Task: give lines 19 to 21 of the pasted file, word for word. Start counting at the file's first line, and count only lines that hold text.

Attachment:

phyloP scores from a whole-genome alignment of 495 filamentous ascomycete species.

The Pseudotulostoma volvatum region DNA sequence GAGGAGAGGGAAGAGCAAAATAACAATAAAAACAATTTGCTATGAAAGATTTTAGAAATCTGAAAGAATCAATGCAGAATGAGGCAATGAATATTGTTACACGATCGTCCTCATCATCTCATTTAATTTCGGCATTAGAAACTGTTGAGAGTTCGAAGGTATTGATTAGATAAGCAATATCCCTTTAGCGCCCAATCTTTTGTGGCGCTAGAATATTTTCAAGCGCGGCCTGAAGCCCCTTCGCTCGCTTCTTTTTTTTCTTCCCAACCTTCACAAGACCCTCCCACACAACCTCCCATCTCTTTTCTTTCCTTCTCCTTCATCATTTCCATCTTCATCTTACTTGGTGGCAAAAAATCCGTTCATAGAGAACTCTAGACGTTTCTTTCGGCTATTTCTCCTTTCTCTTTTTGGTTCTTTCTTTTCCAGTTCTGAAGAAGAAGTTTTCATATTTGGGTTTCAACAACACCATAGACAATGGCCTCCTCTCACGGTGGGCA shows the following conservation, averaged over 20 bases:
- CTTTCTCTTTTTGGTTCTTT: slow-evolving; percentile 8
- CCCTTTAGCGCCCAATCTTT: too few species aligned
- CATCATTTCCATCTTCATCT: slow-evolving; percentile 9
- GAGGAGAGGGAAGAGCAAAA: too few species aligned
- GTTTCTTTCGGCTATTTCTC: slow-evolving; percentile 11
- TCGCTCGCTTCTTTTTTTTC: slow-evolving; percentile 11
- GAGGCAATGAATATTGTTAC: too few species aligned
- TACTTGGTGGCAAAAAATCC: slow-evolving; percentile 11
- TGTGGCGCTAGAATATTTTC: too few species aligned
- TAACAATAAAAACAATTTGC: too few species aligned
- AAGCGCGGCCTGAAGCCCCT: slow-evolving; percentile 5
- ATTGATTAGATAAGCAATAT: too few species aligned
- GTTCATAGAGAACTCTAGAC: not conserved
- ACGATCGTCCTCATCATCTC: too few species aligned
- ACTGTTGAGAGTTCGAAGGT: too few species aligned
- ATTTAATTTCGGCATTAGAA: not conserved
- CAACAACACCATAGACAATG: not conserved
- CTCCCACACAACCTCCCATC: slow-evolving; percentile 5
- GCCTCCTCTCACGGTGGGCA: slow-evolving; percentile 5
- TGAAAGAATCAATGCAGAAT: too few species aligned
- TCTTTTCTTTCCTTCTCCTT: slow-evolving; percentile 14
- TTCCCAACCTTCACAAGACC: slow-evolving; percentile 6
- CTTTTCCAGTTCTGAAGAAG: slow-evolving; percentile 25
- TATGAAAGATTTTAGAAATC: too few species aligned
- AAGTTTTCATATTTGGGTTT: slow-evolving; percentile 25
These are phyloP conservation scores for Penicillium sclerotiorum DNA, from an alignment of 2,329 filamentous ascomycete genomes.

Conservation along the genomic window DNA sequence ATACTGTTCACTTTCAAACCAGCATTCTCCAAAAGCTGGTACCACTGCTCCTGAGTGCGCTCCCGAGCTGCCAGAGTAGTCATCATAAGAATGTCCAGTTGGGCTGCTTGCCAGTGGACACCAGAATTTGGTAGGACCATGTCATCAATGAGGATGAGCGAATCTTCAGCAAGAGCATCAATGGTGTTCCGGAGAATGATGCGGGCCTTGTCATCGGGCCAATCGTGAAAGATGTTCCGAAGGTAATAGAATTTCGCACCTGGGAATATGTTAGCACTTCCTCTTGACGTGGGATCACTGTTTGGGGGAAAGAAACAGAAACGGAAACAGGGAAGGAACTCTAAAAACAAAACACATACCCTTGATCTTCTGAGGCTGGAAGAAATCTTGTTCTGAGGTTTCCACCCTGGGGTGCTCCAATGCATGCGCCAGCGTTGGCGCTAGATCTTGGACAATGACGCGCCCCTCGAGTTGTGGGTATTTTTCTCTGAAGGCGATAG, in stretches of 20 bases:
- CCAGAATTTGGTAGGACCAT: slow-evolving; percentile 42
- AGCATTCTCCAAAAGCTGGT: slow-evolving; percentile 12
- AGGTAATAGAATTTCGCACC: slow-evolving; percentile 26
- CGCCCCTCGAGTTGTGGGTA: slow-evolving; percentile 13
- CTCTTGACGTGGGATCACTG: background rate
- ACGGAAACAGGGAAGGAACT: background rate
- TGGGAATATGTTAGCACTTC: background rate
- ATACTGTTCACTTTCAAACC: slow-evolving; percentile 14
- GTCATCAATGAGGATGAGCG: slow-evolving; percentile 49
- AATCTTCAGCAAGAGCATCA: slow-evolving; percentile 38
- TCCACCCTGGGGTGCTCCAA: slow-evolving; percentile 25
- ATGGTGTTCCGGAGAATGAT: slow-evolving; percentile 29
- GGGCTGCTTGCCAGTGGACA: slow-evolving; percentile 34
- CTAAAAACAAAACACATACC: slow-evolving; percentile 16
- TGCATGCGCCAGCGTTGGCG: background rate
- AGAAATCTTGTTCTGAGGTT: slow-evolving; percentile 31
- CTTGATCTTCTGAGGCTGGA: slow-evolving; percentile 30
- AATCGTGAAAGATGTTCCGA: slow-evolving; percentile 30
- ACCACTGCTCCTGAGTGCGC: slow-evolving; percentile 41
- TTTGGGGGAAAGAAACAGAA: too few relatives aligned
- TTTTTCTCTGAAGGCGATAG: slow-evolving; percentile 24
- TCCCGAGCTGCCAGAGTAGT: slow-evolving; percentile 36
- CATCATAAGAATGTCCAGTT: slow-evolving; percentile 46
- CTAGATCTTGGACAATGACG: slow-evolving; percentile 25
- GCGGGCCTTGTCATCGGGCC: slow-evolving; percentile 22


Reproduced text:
- CAACAACACCATAGACAATG: not conserved
- CTCCCACACAACCTCCCATC: slow-evolving; percentile 5
- GCCTCCTCTCACGGTGGGCA: slow-evolving; percentile 5